When you claim compensation after an accident, you have a duty to mitigate, or reduce, your losses. Your response to the problems created by the accident must be reasonable. This applies to your ability to work, repairing a damaged item reasonably quickly to avoid a reduction in its value.
An example will help. You are involved in a car accident and your car is badly damaged and cannot be driven. What do you do, as you need to get to work? Have you alternative transport is the first question. Hiring an expensive car is not a reasonable approach when you have an alternative vehicle available. If the car repairer has a courtesy vehicle available when yours is in the shop, using that vehicle keeps your losses down and is a good example of mitigation.
A more complicated example is a self-employed lorry driver. If the injury means he cannot drive, it could make sense to hire a driver to cover rather than give up the work and contracts committed to.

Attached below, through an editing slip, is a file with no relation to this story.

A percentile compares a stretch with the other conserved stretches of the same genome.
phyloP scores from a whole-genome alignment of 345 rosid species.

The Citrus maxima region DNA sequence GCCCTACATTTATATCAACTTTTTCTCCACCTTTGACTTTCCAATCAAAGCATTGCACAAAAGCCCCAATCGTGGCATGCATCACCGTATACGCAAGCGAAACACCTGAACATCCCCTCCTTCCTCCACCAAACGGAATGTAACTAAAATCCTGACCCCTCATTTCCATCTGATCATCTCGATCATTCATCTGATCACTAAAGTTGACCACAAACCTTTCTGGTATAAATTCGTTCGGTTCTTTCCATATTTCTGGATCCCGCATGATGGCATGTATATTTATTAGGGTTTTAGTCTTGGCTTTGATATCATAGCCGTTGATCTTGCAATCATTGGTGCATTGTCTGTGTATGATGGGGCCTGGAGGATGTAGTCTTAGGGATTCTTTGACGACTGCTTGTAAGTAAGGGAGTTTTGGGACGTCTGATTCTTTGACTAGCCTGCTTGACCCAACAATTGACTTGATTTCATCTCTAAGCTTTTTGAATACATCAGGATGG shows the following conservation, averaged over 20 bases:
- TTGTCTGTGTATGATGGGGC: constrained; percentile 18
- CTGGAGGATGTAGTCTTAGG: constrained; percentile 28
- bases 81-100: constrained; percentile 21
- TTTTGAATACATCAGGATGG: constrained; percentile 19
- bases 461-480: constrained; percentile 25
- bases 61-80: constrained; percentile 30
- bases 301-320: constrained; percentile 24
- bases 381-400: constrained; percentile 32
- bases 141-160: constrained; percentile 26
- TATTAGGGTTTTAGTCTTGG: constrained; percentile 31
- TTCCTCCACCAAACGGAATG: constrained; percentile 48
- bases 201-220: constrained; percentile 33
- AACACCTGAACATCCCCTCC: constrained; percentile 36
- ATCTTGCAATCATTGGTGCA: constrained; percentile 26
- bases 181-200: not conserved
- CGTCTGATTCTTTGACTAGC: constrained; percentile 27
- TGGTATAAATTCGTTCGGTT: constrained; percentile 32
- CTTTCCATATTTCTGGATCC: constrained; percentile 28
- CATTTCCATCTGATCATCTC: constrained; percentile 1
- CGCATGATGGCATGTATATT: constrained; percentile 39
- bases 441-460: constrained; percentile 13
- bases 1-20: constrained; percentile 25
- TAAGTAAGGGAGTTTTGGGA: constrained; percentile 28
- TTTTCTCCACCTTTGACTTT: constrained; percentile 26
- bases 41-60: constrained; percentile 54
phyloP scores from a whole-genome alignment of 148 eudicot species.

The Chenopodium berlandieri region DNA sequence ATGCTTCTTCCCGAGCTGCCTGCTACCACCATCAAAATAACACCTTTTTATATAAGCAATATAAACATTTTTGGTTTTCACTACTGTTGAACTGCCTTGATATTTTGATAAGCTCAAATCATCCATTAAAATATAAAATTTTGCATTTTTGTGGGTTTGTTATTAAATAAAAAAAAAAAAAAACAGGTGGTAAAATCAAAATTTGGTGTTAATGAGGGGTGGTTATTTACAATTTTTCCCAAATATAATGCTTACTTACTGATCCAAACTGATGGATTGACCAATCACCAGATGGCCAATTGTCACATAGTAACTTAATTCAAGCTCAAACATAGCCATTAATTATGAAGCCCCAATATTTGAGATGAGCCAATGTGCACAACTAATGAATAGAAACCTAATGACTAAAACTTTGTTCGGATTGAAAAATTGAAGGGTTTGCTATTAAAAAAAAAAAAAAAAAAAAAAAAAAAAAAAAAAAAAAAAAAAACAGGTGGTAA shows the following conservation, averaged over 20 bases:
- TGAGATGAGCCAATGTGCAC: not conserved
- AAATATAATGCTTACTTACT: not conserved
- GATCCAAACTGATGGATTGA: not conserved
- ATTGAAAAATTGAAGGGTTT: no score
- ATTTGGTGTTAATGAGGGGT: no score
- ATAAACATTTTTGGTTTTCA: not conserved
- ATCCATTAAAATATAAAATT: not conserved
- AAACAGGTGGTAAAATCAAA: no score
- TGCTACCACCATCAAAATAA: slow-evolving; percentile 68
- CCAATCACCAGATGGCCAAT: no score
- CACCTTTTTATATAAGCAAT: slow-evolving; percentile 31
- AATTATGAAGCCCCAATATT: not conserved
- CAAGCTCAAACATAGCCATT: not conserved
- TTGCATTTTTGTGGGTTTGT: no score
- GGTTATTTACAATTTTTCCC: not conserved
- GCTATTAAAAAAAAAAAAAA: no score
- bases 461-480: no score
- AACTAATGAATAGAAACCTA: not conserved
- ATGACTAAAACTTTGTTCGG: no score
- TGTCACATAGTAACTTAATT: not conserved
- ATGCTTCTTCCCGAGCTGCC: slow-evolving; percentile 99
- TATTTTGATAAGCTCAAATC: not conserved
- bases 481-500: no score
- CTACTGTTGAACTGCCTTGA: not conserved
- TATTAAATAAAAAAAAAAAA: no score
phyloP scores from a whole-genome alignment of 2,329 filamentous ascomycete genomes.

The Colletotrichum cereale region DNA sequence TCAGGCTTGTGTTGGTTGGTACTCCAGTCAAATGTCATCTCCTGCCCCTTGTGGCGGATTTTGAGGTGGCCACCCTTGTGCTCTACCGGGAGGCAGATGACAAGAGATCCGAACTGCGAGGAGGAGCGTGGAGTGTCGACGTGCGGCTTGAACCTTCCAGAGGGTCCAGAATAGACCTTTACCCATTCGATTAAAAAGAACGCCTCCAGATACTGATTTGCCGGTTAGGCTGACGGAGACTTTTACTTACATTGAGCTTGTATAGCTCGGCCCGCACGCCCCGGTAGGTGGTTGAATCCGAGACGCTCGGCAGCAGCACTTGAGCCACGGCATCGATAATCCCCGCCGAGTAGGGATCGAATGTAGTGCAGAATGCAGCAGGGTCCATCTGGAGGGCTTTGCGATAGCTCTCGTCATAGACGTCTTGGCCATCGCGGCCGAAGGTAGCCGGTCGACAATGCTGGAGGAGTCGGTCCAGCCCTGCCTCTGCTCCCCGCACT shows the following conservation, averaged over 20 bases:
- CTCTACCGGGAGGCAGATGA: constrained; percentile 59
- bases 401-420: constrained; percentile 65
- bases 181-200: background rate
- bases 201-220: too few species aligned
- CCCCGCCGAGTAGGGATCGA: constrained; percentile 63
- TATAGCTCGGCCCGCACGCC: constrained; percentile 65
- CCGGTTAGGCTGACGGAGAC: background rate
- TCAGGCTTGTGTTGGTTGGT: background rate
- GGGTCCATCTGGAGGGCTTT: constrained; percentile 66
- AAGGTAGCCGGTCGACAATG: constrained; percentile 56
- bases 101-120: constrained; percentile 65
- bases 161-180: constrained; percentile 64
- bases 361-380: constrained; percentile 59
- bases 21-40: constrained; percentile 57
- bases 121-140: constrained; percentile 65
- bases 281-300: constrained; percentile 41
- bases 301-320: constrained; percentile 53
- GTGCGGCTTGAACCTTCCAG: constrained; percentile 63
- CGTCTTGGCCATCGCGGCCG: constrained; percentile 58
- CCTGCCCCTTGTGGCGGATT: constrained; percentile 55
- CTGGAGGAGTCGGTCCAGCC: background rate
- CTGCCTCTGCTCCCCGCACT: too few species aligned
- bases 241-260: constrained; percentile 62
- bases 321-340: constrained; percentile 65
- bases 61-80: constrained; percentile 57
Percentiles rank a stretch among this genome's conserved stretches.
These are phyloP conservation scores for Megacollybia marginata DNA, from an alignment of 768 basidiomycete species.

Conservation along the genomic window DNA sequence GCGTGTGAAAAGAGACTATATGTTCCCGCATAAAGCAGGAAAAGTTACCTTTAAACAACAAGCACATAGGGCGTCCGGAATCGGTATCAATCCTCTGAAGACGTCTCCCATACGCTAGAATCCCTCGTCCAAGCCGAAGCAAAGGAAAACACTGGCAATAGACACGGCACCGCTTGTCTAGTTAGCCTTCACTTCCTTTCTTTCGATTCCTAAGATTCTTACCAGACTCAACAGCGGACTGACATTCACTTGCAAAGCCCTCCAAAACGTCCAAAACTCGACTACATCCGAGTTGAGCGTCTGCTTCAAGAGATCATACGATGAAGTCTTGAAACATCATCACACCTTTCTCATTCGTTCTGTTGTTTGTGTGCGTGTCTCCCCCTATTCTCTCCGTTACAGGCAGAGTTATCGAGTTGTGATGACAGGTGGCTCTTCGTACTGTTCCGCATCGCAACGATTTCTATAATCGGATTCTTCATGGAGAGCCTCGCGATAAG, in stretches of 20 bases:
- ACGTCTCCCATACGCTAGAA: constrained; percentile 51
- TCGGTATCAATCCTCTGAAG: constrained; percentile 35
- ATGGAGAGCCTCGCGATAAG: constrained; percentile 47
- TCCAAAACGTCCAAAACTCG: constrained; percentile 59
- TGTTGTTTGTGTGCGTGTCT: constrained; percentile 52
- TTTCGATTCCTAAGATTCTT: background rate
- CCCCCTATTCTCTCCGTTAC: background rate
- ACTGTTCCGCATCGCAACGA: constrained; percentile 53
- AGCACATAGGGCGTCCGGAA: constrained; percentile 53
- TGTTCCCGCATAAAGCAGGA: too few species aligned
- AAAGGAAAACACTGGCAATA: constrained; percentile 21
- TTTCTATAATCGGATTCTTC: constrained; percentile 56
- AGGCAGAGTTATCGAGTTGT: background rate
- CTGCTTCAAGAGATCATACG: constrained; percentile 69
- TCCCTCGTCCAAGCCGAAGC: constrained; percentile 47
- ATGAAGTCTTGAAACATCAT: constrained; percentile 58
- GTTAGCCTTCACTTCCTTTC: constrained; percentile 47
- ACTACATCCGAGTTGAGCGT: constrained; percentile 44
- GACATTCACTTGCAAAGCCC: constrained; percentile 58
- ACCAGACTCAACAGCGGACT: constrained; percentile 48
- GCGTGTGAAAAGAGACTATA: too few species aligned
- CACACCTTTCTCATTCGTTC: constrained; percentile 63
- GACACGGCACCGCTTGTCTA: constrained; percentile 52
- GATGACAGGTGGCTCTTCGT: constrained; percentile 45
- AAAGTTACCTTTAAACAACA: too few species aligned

To mitigate your loss you should take sensible steps to keep the loss down. The law will not support you if you let losses run away with themselves, expecting compensation to come to the rescue.
Part 36 offer
A part 36 offer to settle is an offer to settle all or part of a case with consequences if the offer is refused and not bettered.
The process of claiming compensation is managed by the Civil Procedure Rules. There Rules are divided into Parts, hence the term, Part 36.